Many seniors find themselves in a situation where their retirement funds fall short of their needs, including costs associated with long-term care. A reverse mortgage loan may be a good option for seniors who have considerable equity in their homes and need to supplement their retirement funds. Reverse mortgages may be a good financial decision for some seniors, but it could be a poor decision for others. Many seniors wonder, what is a reverse mortgage, and how does a reverse mortgage work?
Be sure to understand how these loans work and also how it impacts you and your family. It is a good idea to look at all of your options before deciding, so you are making the best decision. In this post, we review:
- What a reverse mortgage is
- How a reverse mortgage works
- The types of reverse mortgages
- The pros and cons of these loans
- Reverse mortgage scams, and
- Alternatives to these loans
What is a Reverse Mortgage?
A reverse mortgage refers to a type of loan that allows homeowners aged 62 years and above to convert part of their home equity into cash. The loan allows a senior to take out a loan against the equity they have in their home.
The lender pays the homeowner. The homeowner borrows the money using the equity in their home as security for the loan. Consequently, the senior is required to continue paying homeowners insurance and property taxes. In addition, the senior must use the home as their principal residence. Furthermore, the senior must maintain the property in good working condition.
The borrower does not have to repay the loan during their lifetime as long as they live in the home and still own it. Instead, the loan repayment occurs when the senior no longer lives in the house.
Each month the loan balance grows because the loan accumulates interest and fees. The senior (or their heirs) will have to pay back the loan, usually when they sell the home.
It’s important to understand how does a reverse mortgage work so you make the best decision for you!
How Does a Reverse Mortgage Work?
The senior must either have considerable equity in their property. Typically at least 50% equity is required. The borrow reviews the different programs and applies for the loan that is right for them.
The senior can borrow against their home equity and receive funds. If the loan is approved, you also choose how you want the funds distributed. For example, loan payments can be:
- a lump sum
- fixed monthly payment, or
- even as a line of credit
Restrictions May Apply
Some reverse mortgage loans have restrictions on how you can use the funds. However, other loans are unrestricted. In addition, the loan becomes payable when the borrower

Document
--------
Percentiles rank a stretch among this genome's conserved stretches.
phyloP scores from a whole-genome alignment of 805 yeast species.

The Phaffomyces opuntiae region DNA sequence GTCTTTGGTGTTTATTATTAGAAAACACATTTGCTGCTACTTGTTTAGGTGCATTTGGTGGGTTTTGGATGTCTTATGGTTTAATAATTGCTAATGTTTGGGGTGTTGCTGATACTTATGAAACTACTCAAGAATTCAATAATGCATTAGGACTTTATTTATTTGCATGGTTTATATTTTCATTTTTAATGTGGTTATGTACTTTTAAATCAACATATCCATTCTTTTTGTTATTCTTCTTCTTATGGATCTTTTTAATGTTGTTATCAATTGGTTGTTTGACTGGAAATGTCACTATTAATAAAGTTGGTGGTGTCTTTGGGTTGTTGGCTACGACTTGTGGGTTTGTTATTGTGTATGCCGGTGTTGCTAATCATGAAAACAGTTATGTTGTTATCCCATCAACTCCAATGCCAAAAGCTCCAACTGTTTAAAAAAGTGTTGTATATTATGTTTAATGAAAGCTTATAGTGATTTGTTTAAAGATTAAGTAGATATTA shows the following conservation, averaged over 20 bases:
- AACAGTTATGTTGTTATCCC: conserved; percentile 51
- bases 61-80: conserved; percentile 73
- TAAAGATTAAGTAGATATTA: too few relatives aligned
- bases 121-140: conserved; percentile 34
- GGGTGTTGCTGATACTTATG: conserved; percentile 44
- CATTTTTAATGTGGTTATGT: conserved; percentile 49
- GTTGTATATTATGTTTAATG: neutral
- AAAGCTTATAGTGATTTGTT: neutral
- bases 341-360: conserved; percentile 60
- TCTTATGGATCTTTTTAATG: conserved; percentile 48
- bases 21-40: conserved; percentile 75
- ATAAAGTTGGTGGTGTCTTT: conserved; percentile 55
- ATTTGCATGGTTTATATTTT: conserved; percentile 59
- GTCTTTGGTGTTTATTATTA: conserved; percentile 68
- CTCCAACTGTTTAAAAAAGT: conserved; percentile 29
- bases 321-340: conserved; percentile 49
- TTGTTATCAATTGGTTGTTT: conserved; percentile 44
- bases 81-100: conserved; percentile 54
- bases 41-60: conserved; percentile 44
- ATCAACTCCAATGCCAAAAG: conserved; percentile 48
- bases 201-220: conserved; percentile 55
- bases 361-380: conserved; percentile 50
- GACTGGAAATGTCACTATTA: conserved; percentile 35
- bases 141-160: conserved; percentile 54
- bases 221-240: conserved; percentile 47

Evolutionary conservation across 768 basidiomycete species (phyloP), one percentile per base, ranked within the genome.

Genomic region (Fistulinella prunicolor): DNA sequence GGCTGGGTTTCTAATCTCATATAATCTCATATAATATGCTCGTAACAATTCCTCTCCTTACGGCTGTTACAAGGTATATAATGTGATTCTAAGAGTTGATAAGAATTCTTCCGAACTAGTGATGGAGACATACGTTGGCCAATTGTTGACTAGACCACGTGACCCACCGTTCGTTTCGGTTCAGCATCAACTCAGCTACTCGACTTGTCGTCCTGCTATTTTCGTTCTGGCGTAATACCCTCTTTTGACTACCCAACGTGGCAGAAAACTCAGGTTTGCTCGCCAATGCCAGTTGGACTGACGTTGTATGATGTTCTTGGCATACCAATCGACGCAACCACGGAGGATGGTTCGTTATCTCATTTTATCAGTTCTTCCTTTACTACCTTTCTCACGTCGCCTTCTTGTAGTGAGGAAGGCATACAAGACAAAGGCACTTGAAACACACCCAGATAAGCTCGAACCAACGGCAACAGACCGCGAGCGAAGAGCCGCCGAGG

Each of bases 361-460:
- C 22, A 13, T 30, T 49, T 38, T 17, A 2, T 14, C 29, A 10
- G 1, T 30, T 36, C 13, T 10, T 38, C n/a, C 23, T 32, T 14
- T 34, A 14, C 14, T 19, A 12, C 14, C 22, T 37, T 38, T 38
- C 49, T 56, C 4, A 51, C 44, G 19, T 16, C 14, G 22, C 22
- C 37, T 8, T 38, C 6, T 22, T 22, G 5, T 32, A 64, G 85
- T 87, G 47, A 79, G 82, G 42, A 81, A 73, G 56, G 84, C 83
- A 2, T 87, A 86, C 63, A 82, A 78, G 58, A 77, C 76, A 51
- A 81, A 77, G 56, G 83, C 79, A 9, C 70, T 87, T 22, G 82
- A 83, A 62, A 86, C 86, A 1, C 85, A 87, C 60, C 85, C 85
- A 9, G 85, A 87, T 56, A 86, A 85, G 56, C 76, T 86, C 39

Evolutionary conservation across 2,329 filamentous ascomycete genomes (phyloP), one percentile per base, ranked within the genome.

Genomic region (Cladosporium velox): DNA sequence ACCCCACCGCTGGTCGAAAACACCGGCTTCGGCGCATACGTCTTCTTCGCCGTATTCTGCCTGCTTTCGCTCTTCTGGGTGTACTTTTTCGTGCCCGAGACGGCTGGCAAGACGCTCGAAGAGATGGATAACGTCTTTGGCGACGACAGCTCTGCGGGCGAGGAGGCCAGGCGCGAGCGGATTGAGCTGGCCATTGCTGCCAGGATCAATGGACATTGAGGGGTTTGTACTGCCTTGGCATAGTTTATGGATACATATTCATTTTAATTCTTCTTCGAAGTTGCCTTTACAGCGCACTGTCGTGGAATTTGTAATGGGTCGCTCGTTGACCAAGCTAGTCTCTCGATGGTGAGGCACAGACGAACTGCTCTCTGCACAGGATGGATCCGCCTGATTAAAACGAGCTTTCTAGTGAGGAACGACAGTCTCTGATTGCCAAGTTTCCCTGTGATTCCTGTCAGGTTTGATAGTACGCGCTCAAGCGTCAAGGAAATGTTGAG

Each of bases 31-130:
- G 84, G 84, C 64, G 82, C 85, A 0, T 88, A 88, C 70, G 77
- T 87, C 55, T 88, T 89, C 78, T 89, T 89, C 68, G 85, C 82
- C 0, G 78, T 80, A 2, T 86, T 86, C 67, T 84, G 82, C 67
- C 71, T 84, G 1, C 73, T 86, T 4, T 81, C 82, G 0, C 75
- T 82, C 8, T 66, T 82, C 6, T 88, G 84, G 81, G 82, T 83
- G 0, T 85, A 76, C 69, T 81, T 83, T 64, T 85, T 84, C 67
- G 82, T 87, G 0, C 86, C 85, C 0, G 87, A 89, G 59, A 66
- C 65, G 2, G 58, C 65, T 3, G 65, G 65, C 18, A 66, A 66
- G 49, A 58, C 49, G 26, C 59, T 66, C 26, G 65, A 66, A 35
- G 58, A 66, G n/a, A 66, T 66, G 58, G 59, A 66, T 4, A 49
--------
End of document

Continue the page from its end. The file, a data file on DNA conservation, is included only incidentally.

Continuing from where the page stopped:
- sells the home,
- no longer uses it as a primary residence, or
The initial principal is the total amount a borrower could receive from a loan. However, seniors may not be able to borrow the entire equity value of their property, even if the is no outstanding mortgage.
The initial principal amount is usually significantly less than the property’s appraised value. The initial principal is lower because some equity is needed to pay for the interest accrued on the mortgage over the years. In addition, other factors impacting the principal limit include:
- the age of the youngest borrower
- the interest rates
- the home’s value, and
- the mortgage program’s limit
Lenders will ensure the loan amount does not exceed the home’s value because reverse mortgages are non-recourse loans. A non-recourse loan means that if the house sells for a lesser amount than the borrower owed, the lender has no power to demand the difference from you or your heirs.
However, if the home sells for more than what you owed, the lender must give the extra amount to you or your heirs.
What Can a Reverse Mortgage be Used For?
Some of the common reasons why homeowners borrow using a reverse mortgage include:
- To boost their retirement savings to enable them to enjoy a better standard of living.
- Some want to clear or reduce the monthly mortgage payments.
- To consolidate current debts.
- It is also an option to fund necessary home improvements.
- Because you will have better access to your home’s net worth.
Reverse Mortgage Loan Eligibility Requirements
Eligibility requirements include:
- A homeowner must be a minimum of 62 years old to qualify.
- You must pay any existing mortgage using the proceeds from the loan.
- The home must have built enough equity. Usually, 50% or more equity is required, but different lenders vary in the percentages.
- You must live in the house as your primary residence.
- You’re also required to remain current on homeowners insurance, property taxes, and other obligations (like homeowners association dues).
- Homeowners must attend a consumer information session led by a HUD-approved counselor to learn about the reverse mortgage and other available options.
- The property must be a single-family house, a manufactured home (built after June 1976), s townhouse, a condominium, or a multi-unit property with four units.
What are the three types of reverse mortgages?
There are three types of reverse mortgages. Each type is customized to meet the financial needs of different homeowners. The three mortgage types include:
Home Equity Conversion Mortgage (HECM)
HECM, the most popular type, is a federally insured mortgage and is offered only by FHA-approved lenders. The HECM represents most loans for home values less than $765,000. They have higher upfront costs, and homeowners are required to undergo HUD-approved counseling to understand the payment options, costs, and responsibilities you have with the loan.
Proprietary Reverse Mortgage
A proprietary mortgage is a type of private loan that the Federal Government does not back. It is usually for a larger advance for a home appraised at a high value (higher than the lending limit for the HECM loan – $765,000 in 2020).
Lenders have their eligibility requirements, fees, terms, and rates. While these loans can be the quickest and easiest to get, they are known to attract unethical professionals who use them as an opportunity to scam borrowers out of their home equity.
Single-Purpose Reverse Mortgage
The single-purpose loan is offered only by a nonprofit organization and state or local government-approved agencies. The loan amounts are usually much smaller and restricted for a specific purpose. For example, the loan may be restricted to use for a home repair or a handicap-accessible remodel. The loan is usually not as expensive as the others, and they are only available in certain areas.